The reason I find bananas so abhorrent is mainly because a banana in a lunch bag crammed into a steamy coat closet in an elementary school classroom will not only infect every other piece of food in the bag with its noxious banananess, but it will permeate your insulated plastic lunch bag as well, making every meal you ever eat out of it taste like aged overripe banana. Forever. If it happens enough, that kind of thing can scar you for life. Even now, when I give the baby a banana the smell of it on his cheeks and his breath repels me.
Until recently, I couldn’t think of anything more offensive than perfectly good peanut butter cookies destroyed by banana-stink. And then, after she complained about pantry moths in one of those water-cooler conversations, someone left the person I share an office with a big bag of mothballs. My office-mate was out sick, so the mothballs sat in our office for a full 24 hours before I thought to hang them out the window until she could take them home.
I taste mothballs in the back of my throat when I swallow. I can smell them in my sinuses when I breathe through my nose. It’s been five days.
Bananas, you are demoted. Mothballs are the new very worst.
Almost all of the very best things are delicate and perishable. Almost nothing wonderful will leave its mark forever on your tongue or in your lunchbag. A peach bruises and turns to mush when you’re not looking; a bottle of wine smashes on the sidewalk when the bottom of your piece-of-crap reusable shopping bag gives out. Asparagus wrinkles and turns into slime if forgotten in the crisper. If you are lucky you will never know the feel of a rotten potato squishing through your fingers. Cheese gets moldy, bread goes stale and grapes become raisins, which is possibly the cruelest fate of all. Somehow, though, kiwis are hardy.
Kiwis, if stored somewhere cool and dark, will last for months. I didn’t know this until recently, when I happened upon a kiwi farmer at our local Farmer’s Market one rainy Saturday. I also didn’t know until recently that kiwi fruit grows quite happily here on the wet west coast. And apparently, kiwi fruit makes excellent jam.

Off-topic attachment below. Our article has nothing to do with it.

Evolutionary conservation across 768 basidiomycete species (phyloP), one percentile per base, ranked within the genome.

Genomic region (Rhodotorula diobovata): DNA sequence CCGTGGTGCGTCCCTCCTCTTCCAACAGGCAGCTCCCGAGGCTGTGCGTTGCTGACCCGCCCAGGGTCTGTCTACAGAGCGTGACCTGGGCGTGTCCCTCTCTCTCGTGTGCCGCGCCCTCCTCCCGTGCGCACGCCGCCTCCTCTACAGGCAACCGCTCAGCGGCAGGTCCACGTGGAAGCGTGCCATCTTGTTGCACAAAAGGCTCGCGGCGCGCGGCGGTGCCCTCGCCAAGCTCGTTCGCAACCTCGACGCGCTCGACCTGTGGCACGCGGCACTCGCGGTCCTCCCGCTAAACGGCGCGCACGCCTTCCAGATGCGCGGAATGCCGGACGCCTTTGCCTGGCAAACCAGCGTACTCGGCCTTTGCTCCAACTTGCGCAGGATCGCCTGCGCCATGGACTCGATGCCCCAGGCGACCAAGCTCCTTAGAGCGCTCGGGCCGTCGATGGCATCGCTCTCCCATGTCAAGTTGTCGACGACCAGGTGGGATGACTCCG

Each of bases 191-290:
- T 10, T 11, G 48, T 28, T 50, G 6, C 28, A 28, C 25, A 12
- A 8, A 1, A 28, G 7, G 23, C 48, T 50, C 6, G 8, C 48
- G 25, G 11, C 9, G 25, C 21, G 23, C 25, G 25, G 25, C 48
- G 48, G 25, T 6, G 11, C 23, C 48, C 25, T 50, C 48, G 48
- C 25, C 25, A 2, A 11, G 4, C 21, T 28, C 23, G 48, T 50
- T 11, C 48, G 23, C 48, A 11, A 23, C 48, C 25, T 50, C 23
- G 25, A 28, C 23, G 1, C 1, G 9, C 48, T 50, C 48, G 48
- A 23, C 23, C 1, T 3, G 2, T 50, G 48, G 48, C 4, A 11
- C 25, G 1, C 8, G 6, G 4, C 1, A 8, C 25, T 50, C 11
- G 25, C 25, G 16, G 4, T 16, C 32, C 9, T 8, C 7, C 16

So I bought an inordinate amount of kiwi fruit, as you do. And then I didn’t know what to do with it, and the baby likes bananas so what does he know about anything, so it sat in my crisper for three weeks as I waited for an epiphany and an opportunity and then it happened. Brunch! And friends! So I made the best thing you can make out of kiwi fruit after just cutting it in half and eating it with a spoon.
All I need now is to know how to clean the taste of mothballs out of my inner face. I’ll take any suggestion.
- 1 lb. peeled, chopped kiwi fruit (10 or 12 medium-sized kiwis)
- Pinch salt
- 1/2 cup sugar
- 1/2 cup water
- Zest and juice of one lime (about 1 tbsp. juice)
Whiz kiwi fruit in a blender or food processor until smooth. Pour into a bowl and set aside.
Combine salt, sugar, water, zest and juice in a pot and bring to a gentle boil, stirring to dissolve the sugar. When the sugar has completely dissolved, pour into the bowl with your kiwi purée, and chill in the fridge for at least six hours, or overnight.
Freeze the mixture in an ice cream maker according to manufacturer’s instructions, then pour into a bowl, cover with plastic, and freeze until you’re ready to serve it.
If you don’t have an ice cream maker, you can turn this into a granita by pouring it into a 9″x13″ pan and scraping it every 30 to 60 minutes with a fork until frozen and fluffy. Or, you can mostly freeze it in a 9″x13″ pan, chip it out into a food processor, and blend until it resembles sorbet.
Serve cold, obviously.